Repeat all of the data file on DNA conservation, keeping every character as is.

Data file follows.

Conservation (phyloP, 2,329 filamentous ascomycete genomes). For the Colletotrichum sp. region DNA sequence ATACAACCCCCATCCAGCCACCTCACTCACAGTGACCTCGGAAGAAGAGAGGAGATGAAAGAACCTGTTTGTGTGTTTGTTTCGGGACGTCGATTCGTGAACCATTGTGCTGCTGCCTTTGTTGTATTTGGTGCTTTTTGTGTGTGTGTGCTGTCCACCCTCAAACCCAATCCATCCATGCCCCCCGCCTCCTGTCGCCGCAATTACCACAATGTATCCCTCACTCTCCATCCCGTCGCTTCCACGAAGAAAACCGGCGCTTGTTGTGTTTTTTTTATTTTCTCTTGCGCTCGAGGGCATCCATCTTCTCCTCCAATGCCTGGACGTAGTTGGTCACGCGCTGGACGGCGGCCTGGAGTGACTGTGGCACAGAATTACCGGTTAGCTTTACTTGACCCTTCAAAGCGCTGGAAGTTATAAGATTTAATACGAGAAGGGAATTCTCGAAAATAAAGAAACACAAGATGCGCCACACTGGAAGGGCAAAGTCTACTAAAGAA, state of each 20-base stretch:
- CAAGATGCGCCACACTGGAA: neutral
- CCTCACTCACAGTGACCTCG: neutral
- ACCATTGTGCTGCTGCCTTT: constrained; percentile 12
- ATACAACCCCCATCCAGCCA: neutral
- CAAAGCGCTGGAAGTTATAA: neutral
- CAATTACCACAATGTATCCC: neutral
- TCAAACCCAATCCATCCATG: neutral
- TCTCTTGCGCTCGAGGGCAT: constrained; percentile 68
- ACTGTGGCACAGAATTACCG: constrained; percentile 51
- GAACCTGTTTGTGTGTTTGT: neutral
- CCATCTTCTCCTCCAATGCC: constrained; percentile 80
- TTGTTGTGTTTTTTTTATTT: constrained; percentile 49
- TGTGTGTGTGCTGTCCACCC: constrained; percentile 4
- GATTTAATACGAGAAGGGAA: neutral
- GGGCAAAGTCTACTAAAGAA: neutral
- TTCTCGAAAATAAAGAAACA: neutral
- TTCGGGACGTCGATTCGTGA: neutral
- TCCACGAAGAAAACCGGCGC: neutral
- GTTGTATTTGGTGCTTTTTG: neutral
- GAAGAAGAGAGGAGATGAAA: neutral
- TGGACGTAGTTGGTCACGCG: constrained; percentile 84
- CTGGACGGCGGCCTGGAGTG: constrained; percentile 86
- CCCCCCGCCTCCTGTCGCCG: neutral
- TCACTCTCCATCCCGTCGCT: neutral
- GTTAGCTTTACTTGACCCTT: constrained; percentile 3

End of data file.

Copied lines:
Conservation (phyloP, 2,329 filamentous ascomycete genomes). For the Colletotrichum sp. region DNA sequence ATACAACCCCCATCCAGCCACCTCACTCACAGTGACCTCGGAAGAAGAGAGGAGATGAAAGAACCTGTTTGTGTGTTTGTTTCGGGACGTCGATTCGTGAACCATTGTGCTGCTGCCTTTGTTGTATTTGGTGCTTTTTGTGTGTGTGTGCTGTCCACCCTCAAACCCAATCCATCCATGCCCCCCGCCTCCTGTCGCCGCAATTACCACAATGTATCCCTCACTCTCCATCCCGTCGCTTCCACGAAGAAAACCGGCGCTTGTTGTGTTTTTTTTATTTTCTCTTGCGCTCGAGGGCATCCATCTTCTCCTCCAATGCCTGGACGTAGTTGGTCACGCGCTGGACGGCGGCCTGGAGTGACTGTGGCACAGAATTACCGGTTAGCTTTACTTGACCCTTCAAAGCGCTGGAAGTTATAAGATTTAATACGAGAAGGGAATTCTCGAAAATAAAGAAACACAAGATGCGCCACACTGGAAGGGCAAAGTCTACTAAAGAA, state of each 20-base stretch:
- CAAGATGCGCCACACTGGAA: neutral
- CCTCACTCACAGTGACCTCG: neutral
- ACCATTGTGCTGCTGCCTTT: constrained; percentile 12
- ATACAACCCCCATCCAGCCA: neutral
- CAAAGCGCTGGAAGTTATAA: neutral
- CAATTACCACAATGTATCCC: neutral
- TCAAACCCAATCCATCCATG: neutral
- TCTCTTGCGCTCGAGGGCAT: constrained; percentile 68
- ACTGTGGCACAGAATTACCG: constrained; percentile 51
- GAACCTGTTTGTGTGTTTGT: neutral
- CCATCTTCTCCTCCAATGCC: constrained; percentile 80
- TTGTTGTGTTTTTTTTATTT: constrained; percentile 49
- TGTGTGTGTGCTGTCCACCC: constrained; percentile 4
- GATTTAATACGAGAAGGGAA: neutral
- GGGCAAAGTCTACTAAAGAA: neutral
- TTCTCGAAAATAAAGAAACA: neutral
- TTCGGGACGTCGATTCGTGA: neutral
- TCCACGAAGAAAACCGGCGC: neutral
- GTTGTATTTGGTGCTTTTTG: neutral
- GAAGAAGAGAGGAGATGAAA: neutral
- TGGACGTAGTTGGTCACGCG: constrained; percentile 84
- CTGGACGGCGGCCTGGAGTG: constrained; percentile 86
- CCCCCCGCCTCCTGTCGCCG: neutral
- TCACTCTCCATCCCGTCGCT: neutral
- GTTAGCTTTACTTGACCCTT: constrained; percentile 3